By: Serena Crawford
Toxic Shock Syndrome is a very scary and very real medical issue. It is caused by certain types of Staphylococcus bacteria. For women this type of bacteria can be found in the [email protected] which is why there is a warning on tampon packaging. Should you leave a tampon in for too long and the bacteria becomes absorbed in it you have a much higher risk of the bacteria turning into an infection that enters your blood stream. Some of the symptoms are; confusion, weakness, headaches, muscle aches, nausea, and even organ failure. TSS can be deadly if it is not treated in time. Here are some frequently asked questions about TSS and a woman’s risk of developing it due to tampon use:
1. What is the main cause of TSS? – That would be the Staphylococcus bacteria that is found in your body. It is not a bacteria that you would realize that you have without testing. This bacteria is absorbed into the tampon and then is spread throughout your bloodstream.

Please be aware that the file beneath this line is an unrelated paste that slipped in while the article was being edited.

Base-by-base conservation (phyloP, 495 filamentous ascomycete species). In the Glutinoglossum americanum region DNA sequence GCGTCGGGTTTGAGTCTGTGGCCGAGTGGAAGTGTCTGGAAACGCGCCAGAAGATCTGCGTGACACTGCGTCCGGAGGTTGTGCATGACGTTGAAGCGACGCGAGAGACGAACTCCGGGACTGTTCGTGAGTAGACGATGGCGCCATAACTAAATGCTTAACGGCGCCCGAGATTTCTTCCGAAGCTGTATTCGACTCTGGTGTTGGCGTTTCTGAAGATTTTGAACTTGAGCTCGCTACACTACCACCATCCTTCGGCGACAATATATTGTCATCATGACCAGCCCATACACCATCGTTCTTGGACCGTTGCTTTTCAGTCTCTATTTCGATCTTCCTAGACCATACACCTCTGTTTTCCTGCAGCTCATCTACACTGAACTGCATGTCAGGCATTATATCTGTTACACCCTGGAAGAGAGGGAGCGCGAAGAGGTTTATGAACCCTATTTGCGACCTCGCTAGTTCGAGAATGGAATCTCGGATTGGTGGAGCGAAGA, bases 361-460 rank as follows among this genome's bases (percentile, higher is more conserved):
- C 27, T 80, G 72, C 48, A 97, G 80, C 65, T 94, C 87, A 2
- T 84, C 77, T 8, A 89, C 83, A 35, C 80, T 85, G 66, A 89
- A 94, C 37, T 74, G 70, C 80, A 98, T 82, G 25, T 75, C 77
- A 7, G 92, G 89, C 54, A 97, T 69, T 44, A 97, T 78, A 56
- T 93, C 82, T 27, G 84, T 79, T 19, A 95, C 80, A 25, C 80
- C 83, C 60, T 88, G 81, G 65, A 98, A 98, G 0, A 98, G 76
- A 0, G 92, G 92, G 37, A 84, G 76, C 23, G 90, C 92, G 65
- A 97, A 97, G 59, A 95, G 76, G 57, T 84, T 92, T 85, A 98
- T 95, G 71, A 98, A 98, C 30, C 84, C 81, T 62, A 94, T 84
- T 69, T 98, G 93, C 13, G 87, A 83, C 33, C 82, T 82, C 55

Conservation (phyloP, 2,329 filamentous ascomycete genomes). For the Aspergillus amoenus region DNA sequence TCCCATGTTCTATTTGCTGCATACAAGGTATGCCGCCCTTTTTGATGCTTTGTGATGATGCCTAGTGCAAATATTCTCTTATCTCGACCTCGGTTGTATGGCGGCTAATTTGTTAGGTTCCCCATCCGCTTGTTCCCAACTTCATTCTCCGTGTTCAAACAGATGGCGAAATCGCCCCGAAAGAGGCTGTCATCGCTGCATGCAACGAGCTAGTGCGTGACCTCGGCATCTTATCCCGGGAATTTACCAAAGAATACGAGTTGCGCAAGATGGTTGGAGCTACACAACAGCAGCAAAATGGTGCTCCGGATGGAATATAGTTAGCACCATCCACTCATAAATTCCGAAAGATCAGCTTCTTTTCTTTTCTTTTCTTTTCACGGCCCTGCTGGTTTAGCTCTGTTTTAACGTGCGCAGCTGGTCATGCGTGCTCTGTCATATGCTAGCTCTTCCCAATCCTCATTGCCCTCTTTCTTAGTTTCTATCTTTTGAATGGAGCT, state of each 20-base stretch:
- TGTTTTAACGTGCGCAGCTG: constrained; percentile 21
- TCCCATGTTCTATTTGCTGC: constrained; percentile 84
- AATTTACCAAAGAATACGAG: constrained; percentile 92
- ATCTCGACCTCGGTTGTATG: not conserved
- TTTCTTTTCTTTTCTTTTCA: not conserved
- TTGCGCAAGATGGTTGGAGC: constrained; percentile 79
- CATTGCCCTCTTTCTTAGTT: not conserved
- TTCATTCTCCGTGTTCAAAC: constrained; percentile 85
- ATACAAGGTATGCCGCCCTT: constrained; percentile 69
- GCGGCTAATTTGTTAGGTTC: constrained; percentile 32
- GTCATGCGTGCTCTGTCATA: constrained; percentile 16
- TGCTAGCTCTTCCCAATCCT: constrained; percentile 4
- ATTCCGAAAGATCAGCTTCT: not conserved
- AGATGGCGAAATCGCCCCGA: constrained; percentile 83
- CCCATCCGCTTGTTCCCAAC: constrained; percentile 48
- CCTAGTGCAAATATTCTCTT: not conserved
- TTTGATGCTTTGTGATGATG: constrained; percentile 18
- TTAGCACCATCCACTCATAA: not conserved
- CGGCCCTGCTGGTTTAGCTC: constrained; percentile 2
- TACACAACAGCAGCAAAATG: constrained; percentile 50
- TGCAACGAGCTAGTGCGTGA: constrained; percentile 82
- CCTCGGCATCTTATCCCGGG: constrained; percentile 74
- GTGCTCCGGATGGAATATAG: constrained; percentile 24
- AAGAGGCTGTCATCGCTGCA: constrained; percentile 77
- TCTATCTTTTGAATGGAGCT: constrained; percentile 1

2. How many people actually have this bacteria in their body? – Roughly 20% of people have the Staphylococcus bacteria. These people mainly have the bacteria on their skin or in their nose. The numbers are much smaller for those who have it internally.
3. Do I need to get tested for it? – No, you don’t need to get tested to see if you house this bacteria or not. Since your cycle cleans everything out and the bacteria changes daily in your [email protected] testing would be a waste of time as you may have the bacteria present one day and gone the next.
4. How do I know if I have TSS? – You will experience the symptoms listed above such as nausea, weakness, fever, chills, low blood pressure, and even organ failure. If you are not feeling right and you have a tampon in take it out immediately and see a doctor.
5. How many TSS cases are there reported every year? – According to the National Institute of Health there were 59 TSS cases that were diagnosed in the year 2014. It is not known how many of these were the result of tampon use while the staph bacteria was present. So far this year there have been a reported 26 cases so far. TSS can also be the result of nosebleeds, skin infections, and burns as the staph can get into the bloodstream.
6. How can you best prevent TSS? – There are no foolproof methods to preventing TSS but there are ways that you can lessen the risk. Use pads or the Diva Cup (a cup that catches your period blood and is emptied every few hours) so that you reduce the use of tampons. If you have to use tampons use ones with lower absorbency and make sure that you change them often.